By Henry Beasley
We are organizing transit workers and the riding public to March on City Hall August 8, in support for the passage of Oregon House Bill 2677. This proposed law redefines the punishment and modifies manner of committing crime of assault in the third degree against certain public transportation employees
. It also expands classes of persons against whom this crime may be committed, from public transportation vehicle operators in control of or operating vehicle, to any employee of certain transportation districts while employee is acting within scope of employment. Punishment could include a maximum of five years' imprisonment, $125,000 fine, or both.
Since 2010 there have been 542 attacks on Portland transit workers (that we know of). This includes spitting, physical and sexual assaults, menacing, and harassment. We have no data on how many of these attackers pled down to simple misdemeanors or were even caught.
It is not unusual to come across those who have attacked us while doing our assigned transit duties. This can create stress, anxiety or “diminished capacity,” which creates a safety hazard for us and the public. Under these conditions we are tasked with operating equipment safely, without incident.
Transit workers will no longer narrow the scope of abuse by using the word assault, but instead use the phrase “attacks.” The reason for this march is simple, “if laws don’t protect us, they won’t protect you.” It is not uncommon for an assailant to get off one transit vehicle and hop on another. Exclusions do not go into effect until 11 days after issue, so an offender can continue to ride while waiting to appeal an exclusion.
If there were actual consequential deterrents for assailants, maybe it would have prevented repeat offenders such as Jeremy Christian from killing two and wounding another on May 26, 2017. Last year, or the infamous Jared Walter (dubbed “The Trimet Barber”) who received the very first Lifetime Ban, but his offences against female riders’ date back to 2009. The infamous “Queen B” who is not readily known by the media but is well-known by transit workers, who should also receive a lifetime ban. This frequent assailant has committed a multitude of offences, such as assault, menacing, and false claims of sexual harassment. She is a frequent disruptor of service and is known to hop from one bus to another, continuing to abuse workers and passengers.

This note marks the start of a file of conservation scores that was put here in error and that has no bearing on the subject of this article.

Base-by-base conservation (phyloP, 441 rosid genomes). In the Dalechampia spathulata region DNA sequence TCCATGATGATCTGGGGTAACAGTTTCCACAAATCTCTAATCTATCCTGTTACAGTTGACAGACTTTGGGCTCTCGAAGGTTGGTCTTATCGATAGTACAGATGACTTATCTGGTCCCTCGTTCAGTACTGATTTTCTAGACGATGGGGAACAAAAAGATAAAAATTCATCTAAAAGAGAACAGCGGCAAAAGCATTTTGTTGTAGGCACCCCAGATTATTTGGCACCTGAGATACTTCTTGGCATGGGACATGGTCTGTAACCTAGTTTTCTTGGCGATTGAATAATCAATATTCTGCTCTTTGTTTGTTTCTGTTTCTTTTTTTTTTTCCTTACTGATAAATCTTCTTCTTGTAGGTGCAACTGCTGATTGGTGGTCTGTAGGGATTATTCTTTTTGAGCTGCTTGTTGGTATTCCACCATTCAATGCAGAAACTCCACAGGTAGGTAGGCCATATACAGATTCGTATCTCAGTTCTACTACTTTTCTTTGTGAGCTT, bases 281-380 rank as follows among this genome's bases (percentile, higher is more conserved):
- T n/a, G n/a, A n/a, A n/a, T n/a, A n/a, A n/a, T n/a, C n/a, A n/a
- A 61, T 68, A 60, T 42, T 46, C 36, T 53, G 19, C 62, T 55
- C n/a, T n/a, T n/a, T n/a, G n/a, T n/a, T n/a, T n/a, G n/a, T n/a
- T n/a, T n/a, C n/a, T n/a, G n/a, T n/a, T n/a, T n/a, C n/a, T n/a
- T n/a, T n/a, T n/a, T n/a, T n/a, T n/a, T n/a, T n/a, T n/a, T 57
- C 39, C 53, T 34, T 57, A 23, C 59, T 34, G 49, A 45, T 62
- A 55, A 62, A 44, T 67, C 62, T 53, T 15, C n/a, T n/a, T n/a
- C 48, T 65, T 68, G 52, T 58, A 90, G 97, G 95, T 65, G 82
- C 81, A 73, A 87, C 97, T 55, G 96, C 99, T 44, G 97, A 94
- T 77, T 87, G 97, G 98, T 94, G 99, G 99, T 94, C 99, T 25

Transit workers live in the areas that we service; we are your neighbors, relatives, friends, partners, husbands and wives. Most of the riding public do not know that when a transit worker gets abused, it’s their loved ones who are silent victims. Imagine a husband or wife coming home after a physical, or sexual assault. Who then bears the burden of helping them heal? Assailants know the transit worker is a convenient target, and that if we move to defend ourselves, we could be fired. Passengers wonder why bus or rail operators won’t intervene in a disturbance. The answer is surprisingly, simple fear. We’re afraid of losing our jobs or of being beaten. Out of the 542 different attacks that we know this decade, we do not know how many have been attacked more than once. If you see an operator who seems withdrawn, they might be the survivor of an attack.
We do enjoy our jobs serving our fellow Portlanders. Together we all want the same things: a frequent, safe, clean, and reliable transit system. One that our families can safely travel without incident. A system in which we can continue to confidently move this city. We should not have to look over our shoulder and wonder, “am I going to be the next victim?
It is time we move forward together and push our politicians to stand together with us and pass HB 2677. Perhaps we can create an actual deterrent to the unwanted abuse within public transportation.